3. Be prepared for a counter-offer

If you are an outstanding employee, your manager may offer you a pay raise or other perks to keep you on board. Know in advance what you'd be willing to accept or counter-offer.

How to write a simple two weeks' notice

Here are five steps to write a professional two weeks' notice:

1. Address the letter. Include the date, company name, and the name of the person you are addressing the letter to.

2. State your resignation. In the opening paragraph, state that you are informing your employer that you will resign from your job in two weeks. Include the date of your last working day.

3. Express your gratitude. In the second paragraph, say thank you for the opportunities and experiences at the company. Whether you include a reason for your departure is up to you.

4. Mention the next steps. In your closing paragraph, let your employer know you intend to perform your duties to the highest standards until your final work day. Offer to assist during the transition.

5. End your letter. Conclude your notice letter with a formal closing, such as "Sincerely," and sign your name.

Basic two weeks' notice template

Here is a two-week notice template with the essential information to include when resigning from any company. It can be customized with your information and based on your circumstances.


[Supervisor’s name]
[Company name]
[Company address]

Dear [Your supervisor’s first name or preferred name],

Please accept this as my formal resignation from [your job title] with [company name]. My last day will be [your final day of work], two weeks from today. I appreciate the support and valuable experiences I have gained during my time here. It has been a pleasure working with you and the team.

Please let me know how I can help make this transition as smooth as possible.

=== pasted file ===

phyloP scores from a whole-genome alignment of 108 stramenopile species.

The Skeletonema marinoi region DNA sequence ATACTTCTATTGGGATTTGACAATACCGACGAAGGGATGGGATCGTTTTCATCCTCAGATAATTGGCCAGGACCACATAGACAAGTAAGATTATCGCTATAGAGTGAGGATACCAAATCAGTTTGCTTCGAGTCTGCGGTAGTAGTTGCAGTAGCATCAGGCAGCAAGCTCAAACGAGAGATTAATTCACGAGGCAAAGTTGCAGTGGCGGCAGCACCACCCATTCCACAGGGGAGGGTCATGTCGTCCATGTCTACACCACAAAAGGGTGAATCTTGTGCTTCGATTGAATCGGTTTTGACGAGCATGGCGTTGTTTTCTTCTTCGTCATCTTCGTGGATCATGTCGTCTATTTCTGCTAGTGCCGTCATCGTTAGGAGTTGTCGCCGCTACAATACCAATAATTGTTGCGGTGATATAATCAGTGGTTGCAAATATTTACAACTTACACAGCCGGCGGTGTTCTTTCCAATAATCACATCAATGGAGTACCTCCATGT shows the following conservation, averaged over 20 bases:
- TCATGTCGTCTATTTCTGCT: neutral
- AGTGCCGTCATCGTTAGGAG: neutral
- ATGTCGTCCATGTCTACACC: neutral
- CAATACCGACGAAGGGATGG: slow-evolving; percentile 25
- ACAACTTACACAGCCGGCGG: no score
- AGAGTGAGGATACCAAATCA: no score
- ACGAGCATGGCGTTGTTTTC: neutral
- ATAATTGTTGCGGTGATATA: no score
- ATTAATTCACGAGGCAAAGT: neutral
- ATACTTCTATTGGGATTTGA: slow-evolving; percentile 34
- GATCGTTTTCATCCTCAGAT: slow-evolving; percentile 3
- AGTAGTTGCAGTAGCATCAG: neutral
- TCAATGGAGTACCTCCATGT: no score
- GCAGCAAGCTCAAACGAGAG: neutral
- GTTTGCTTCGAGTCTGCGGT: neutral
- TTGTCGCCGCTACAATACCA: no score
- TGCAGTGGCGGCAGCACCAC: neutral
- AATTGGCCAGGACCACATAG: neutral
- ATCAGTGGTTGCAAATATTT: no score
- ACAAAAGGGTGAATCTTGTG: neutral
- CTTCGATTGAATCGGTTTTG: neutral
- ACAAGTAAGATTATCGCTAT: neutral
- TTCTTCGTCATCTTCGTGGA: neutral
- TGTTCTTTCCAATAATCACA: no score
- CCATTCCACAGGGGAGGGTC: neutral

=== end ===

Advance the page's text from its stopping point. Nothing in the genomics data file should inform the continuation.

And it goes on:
[Your name]

Two weeks' notice by email template

You might send an email if you can’t resign in person or by phone or video conference. Give your email a clear subject line, keep the body of your message brief and positive, and attach your notice as an attachment. Here is a template to craft your email:

Subject: Resignation Letter – [Your Name]

Dear [Your supervisor's first name or preferred title],

Please accept this as my formal resignation from [company name.] My last day will be [date], two weeks from today. I appreciate your support and the valuable experiences I have gained here. It has been a pleasure working with you and the team.

Please let me know how I can help during this transition and make it as smooth as possible. I wish you all the best.

[Your name]

Tips for writing a two weeks' notice

Here are several tips to make your resignation notice as effective as possible:

  • Be positive. Regardless of why you're resigning, the tone of your notice should be positive—aim to part on good terms and maintain your professional network.

  • Keep it brief. If you prefer not to provide reasons for your resignation, simply include your statement and last day of work.

  • Plan for an immediate departure. Your employer may ask you to leave as soon as you give notice. Depending on company policy, you may not be paid past that day. Be prepared by backing up important files and compiling samples of your work for your portfolio. Consult company guidelines so you're aware of resignation policies.

  • Follow your manager’s instructions for the next steps. Your manager might ask you to put together a transition plan, finish specific projects or write a goodbye note to your colleagues.

Related content

If you'd like to learn more about preparing a resignation notice, here are several Indeed articles to consider:

  • 6 Musts for a Resignation Letter: What To Include in Your Resignation Letter (Plus Tips and Example)

  • How To Write a Resignation Letter for Family Reasons (With Template and Example)

  • Resignation Letter Due to a Career Change: Tips and Examples

  • How to Write a Resignation Letter Due to Retirement: Tips and Examples

  • Part-Time Employee Resignation Letter: Tips and Examples

  • Formatting a Resignation Letter: Tips and Examples

  • How To Write a Thank You Letter to a Boss After Your Resignation (With Template and Examples)